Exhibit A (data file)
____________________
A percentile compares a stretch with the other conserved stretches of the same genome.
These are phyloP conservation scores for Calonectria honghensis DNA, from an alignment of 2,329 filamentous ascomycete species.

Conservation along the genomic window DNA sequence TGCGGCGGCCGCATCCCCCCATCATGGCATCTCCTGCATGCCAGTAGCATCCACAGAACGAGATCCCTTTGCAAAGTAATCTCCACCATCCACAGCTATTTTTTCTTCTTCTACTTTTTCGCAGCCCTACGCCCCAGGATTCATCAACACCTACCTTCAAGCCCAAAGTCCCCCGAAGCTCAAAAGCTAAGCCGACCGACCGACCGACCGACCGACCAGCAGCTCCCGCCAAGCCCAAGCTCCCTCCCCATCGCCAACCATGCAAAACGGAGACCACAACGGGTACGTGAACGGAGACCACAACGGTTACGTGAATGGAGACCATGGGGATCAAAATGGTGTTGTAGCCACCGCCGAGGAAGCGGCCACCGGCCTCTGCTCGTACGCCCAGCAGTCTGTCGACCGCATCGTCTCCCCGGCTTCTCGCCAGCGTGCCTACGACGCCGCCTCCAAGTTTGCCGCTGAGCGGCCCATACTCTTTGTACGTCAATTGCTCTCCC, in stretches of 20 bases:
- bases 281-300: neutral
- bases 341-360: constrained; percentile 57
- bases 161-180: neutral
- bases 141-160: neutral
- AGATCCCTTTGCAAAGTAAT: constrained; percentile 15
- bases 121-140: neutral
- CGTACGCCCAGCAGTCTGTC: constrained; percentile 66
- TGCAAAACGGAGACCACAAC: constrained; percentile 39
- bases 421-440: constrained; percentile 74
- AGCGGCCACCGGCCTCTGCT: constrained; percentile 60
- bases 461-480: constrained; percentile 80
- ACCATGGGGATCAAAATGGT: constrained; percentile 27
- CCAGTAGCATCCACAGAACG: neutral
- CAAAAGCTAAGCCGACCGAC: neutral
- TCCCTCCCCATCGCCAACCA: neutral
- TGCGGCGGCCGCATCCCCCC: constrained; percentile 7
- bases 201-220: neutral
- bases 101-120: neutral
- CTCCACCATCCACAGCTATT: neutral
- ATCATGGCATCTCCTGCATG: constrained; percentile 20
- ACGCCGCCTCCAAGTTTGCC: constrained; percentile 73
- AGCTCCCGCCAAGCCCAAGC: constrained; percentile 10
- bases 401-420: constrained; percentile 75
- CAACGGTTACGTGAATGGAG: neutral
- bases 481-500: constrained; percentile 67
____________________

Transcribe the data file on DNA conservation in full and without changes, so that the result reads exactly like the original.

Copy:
A percentile compares a stretch with the other conserved stretches of the same genome.
These are phyloP conservation scores for Calonectria honghensis DNA, from an alignment of 2,329 filamentous ascomycete species.

Conservation along the genomic window DNA sequence TGCGGCGGCCGCATCCCCCCATCATGGCATCTCCTGCATGCCAGTAGCATCCACAGAACGAGATCCCTTTGCAAAGTAATCTCCACCATCCACAGCTATTTTTTCTTCTTCTACTTTTTCGCAGCCCTACGCCCCAGGATTCATCAACACCTACCTTCAAGCCCAAAGTCCCCCGAAGCTCAAAAGCTAAGCCGACCGACCGACCGACCGACCGACCAGCAGCTCCCGCCAAGCCCAAGCTCCCTCCCCATCGCCAACCATGCAAAACGGAGACCACAACGGGTACGTGAACGGAGACCACAACGGTTACGTGAATGGAGACCATGGGGATCAAAATGGTGTTGTAGCCACCGCCGAGGAAGCGGCCACCGGCCTCTGCTCGTACGCCCAGCAGTCTGTCGACCGCATCGTCTCCCCGGCTTCTCGCCAGCGTGCCTACGACGCCGCCTCCAAGTTTGCCGCTGAGCGGCCCATACTCTTTGTACGTCAATTGCTCTCCC, in stretches of 20 bases:
- bases 281-300: neutral
- bases 341-360: constrained; percentile 57
- bases 161-180: neutral
- bases 141-160: neutral
- AGATCCCTTTGCAAAGTAAT: constrained; percentile 15
- bases 121-140: neutral
- CGTACGCCCAGCAGTCTGTC: constrained; percentile 66
- TGCAAAACGGAGACCACAAC: constrained; percentile 39
- bases 421-440: constrained; percentile 74
- AGCGGCCACCGGCCTCTGCT: constrained; percentile 60
- bases 461-480: constrained; percentile 80
- ACCATGGGGATCAAAATGGT: constrained; percentile 27
- CCAGTAGCATCCACAGAACG: neutral
- CAAAAGCTAAGCCGACCGAC: neutral
- TCCCTCCCCATCGCCAACCA: neutral
- TGCGGCGGCCGCATCCCCCC: constrained; percentile 7
- bases 201-220: neutral
- bases 101-120: neutral
- CTCCACCATCCACAGCTATT: neutral
- ATCATGGCATCTCCTGCATG: constrained; percentile 20
- ACGCCGCCTCCAAGTTTGCC: constrained; percentile 73
- AGCTCCCGCCAAGCCCAAGC: constrained; percentile 10
- bases 401-420: constrained; percentile 75
- CAACGGTTACGTGAATGGAG: neutral
- bases 481-500: constrained; percentile 67